On 8/22/2012 1:09 PM, Stephen P. King wrote:

On 8/22/2012 2:44 PM, meekerdb wrote:On 8/22/2012 4:36 AM, Stephen P. King wrote:Hi Jason,## Advertising

Nothing "in the theory" suggests that landscapes are a problem! But that is kindamy point, we have to use meta-theories of one sort or another to evaluate theories.Occam's Razor is a nice example... My point is that explanations should be hard tovary and get the result that one needs to "match the data" or else it is not anexplanation at all. One can get anything they want with a theory that has landscapes.Look!http://en.wikipedia.org/wiki/String_theory_landscape"The string theory landscape or anthropic landscape refers to the large number ofpossible false vacua in string theory. The "landscape" includes so many possibleconfigurations that some physicists think that the known laws of physics, the standardmodel and general relativity with a positive cosmological constant, occur in at leastone of them. The anthropic landscape refers to the collection of those portions of thelandscape that are suitable for supporting human life, an application of the anthropicprinciple that selects a subset of the theoretically possible configurations.In string theory the number of false vacua is commonly quoted as 10500. The largenumber of possibilities arises from different choices of Calabi-Yau manifolds anddifferent values of generalized magnetic fluxes over different homology cycles. If oneassumes that there is no structure in the space of vacua, the problem of finding onewith a sufficiently small cosmological constant is NP complete, being a version of thesubset sum problem."Boom, there it is! The computation problem!NP-complete problems, or just N-problems, are ones that consume a lot of computationalresources for large problems. But the required resources are finite and the problemsare solvable. So what's the problem?Brent --It is all about how big the finite problems grow to and whether or not their demandfor resources can be kept up with the load. It seems to me that Nature would divide upthe labor into as many niches as possible and have a distributed "on demand" systemrather than a single top down computation system.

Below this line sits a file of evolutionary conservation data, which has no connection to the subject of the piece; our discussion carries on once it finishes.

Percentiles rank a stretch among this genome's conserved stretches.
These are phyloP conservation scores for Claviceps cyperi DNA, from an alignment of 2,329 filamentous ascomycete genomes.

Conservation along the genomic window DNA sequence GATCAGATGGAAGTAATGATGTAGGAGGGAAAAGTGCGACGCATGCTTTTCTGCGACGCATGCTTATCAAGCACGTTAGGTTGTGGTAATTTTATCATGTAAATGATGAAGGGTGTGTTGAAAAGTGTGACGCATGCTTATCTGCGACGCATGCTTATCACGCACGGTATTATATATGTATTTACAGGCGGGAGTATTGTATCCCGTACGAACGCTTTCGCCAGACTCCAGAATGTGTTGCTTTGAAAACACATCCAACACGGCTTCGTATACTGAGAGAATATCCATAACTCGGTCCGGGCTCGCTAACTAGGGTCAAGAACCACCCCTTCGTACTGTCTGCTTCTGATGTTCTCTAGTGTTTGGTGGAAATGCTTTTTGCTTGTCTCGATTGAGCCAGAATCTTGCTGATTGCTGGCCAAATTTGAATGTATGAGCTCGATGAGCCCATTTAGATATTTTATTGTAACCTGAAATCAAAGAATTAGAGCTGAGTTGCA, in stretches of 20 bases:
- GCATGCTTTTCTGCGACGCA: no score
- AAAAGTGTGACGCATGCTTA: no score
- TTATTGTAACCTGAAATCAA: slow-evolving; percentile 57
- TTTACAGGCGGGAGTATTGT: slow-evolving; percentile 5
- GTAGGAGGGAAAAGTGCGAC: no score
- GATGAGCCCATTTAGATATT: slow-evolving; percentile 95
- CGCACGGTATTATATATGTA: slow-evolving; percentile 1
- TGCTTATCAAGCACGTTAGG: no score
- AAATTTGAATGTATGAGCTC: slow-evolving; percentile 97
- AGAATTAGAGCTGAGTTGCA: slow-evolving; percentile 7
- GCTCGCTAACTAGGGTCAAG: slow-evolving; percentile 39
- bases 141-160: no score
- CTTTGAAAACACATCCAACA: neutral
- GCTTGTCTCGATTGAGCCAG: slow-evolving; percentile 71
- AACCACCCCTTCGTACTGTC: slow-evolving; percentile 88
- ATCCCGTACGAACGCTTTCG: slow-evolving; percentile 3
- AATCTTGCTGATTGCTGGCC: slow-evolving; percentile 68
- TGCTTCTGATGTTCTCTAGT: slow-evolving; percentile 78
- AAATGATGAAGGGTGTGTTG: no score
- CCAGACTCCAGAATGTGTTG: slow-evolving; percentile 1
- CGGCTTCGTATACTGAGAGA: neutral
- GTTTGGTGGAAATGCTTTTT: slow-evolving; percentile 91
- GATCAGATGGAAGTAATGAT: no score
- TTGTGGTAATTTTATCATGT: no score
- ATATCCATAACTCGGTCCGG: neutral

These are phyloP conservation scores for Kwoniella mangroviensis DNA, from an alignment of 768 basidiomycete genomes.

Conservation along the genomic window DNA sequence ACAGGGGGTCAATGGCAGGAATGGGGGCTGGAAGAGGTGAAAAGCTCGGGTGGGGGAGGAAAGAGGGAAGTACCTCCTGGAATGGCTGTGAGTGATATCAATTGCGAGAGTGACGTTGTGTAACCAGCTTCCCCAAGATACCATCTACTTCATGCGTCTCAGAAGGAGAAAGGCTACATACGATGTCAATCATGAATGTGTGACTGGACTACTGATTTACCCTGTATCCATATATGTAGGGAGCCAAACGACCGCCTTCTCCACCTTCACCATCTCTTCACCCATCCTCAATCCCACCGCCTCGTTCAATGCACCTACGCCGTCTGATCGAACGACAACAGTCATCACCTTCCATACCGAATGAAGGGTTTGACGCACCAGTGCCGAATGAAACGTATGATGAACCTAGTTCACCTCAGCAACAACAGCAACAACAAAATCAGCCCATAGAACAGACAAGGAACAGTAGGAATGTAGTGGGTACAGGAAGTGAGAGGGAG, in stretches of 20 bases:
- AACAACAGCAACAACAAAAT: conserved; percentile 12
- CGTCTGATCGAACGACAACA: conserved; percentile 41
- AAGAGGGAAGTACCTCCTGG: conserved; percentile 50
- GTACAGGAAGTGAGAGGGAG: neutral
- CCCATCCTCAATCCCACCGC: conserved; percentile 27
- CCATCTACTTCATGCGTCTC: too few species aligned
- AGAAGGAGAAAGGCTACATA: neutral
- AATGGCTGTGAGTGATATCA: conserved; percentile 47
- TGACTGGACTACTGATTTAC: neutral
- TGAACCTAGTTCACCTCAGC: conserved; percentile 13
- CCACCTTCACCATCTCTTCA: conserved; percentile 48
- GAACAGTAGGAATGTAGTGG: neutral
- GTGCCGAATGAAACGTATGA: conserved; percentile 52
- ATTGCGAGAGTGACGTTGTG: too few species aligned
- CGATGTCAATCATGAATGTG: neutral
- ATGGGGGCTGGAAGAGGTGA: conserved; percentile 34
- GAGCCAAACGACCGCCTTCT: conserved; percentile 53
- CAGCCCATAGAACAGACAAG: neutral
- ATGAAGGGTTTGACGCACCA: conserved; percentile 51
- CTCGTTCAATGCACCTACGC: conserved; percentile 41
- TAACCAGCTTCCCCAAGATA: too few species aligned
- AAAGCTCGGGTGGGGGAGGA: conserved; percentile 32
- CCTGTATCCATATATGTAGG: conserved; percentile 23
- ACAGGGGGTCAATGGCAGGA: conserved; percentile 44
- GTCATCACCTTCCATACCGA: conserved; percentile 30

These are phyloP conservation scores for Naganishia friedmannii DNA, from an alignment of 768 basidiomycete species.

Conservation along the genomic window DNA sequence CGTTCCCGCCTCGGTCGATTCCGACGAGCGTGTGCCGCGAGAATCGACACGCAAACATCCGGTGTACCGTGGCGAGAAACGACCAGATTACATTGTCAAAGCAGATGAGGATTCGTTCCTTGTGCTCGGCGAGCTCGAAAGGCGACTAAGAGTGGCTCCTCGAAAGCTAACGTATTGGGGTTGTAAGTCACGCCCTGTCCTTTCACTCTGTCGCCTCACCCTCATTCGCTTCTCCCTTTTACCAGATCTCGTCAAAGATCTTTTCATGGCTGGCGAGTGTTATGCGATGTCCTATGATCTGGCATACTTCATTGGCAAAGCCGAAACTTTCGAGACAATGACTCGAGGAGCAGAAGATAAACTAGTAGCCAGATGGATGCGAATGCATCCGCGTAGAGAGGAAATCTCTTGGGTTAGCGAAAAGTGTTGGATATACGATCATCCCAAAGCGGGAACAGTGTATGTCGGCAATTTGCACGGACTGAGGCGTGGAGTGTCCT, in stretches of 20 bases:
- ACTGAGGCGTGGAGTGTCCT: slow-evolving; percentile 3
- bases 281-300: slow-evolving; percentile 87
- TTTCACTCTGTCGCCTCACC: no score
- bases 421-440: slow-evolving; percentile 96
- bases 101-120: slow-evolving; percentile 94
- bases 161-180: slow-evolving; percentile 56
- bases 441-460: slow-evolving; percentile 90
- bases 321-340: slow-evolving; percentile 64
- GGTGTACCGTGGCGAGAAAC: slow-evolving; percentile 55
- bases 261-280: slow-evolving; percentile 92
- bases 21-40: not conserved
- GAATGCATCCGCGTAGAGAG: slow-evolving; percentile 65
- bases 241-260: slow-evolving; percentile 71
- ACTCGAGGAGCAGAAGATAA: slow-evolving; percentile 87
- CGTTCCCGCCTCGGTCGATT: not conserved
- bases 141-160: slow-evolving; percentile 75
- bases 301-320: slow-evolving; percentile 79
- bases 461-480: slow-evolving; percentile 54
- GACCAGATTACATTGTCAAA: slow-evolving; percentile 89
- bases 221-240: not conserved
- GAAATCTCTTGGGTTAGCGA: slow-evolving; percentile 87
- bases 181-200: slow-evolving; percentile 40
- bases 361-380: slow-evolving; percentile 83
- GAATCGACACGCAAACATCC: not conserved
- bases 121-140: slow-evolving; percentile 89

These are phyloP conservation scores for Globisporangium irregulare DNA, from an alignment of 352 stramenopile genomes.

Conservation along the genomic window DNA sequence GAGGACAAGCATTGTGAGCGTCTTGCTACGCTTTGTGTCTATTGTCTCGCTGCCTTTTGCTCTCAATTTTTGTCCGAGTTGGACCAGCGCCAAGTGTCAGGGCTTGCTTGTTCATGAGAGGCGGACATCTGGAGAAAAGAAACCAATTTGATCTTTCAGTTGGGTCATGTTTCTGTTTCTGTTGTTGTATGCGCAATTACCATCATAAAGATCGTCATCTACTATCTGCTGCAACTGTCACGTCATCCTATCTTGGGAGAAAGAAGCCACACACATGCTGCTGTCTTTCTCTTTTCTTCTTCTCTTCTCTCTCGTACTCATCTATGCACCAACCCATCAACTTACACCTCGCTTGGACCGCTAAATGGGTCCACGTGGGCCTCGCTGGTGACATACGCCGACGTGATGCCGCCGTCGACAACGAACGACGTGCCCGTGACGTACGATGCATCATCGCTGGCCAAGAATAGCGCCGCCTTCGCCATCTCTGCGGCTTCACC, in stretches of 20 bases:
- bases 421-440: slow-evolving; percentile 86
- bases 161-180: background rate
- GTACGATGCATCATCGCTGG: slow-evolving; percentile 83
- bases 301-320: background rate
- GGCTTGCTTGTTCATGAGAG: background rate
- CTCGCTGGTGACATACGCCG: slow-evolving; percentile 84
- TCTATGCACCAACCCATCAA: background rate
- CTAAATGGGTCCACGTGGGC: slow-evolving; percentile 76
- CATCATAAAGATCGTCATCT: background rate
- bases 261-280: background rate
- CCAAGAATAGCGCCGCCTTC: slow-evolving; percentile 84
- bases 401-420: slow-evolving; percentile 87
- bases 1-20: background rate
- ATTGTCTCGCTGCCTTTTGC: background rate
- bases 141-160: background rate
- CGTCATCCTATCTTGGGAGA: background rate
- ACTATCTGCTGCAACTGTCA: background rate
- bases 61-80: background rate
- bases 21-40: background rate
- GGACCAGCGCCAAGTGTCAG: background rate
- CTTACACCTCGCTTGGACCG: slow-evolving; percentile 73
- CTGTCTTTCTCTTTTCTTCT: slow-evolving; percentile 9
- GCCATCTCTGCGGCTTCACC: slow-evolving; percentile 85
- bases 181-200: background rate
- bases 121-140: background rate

`But you're trying to explain nature. You seem to be assuming nature as a limited resource`

`in the explanation, thus assuming the thing you're trying to explain. Bruno at least puts`

`his explanation in Platonia where the resources are infinite.`

Brent -- You received this message because you are subscribed to the Google Groups "Everything List" group. To post to this group, send email to everything-list@googlegroups.com. To unsubscribe from this group, send email to everything-list+unsubscr...@googlegroups.com. For more options, visit this group at http://groups.google.com/group/everything-list?hl=en.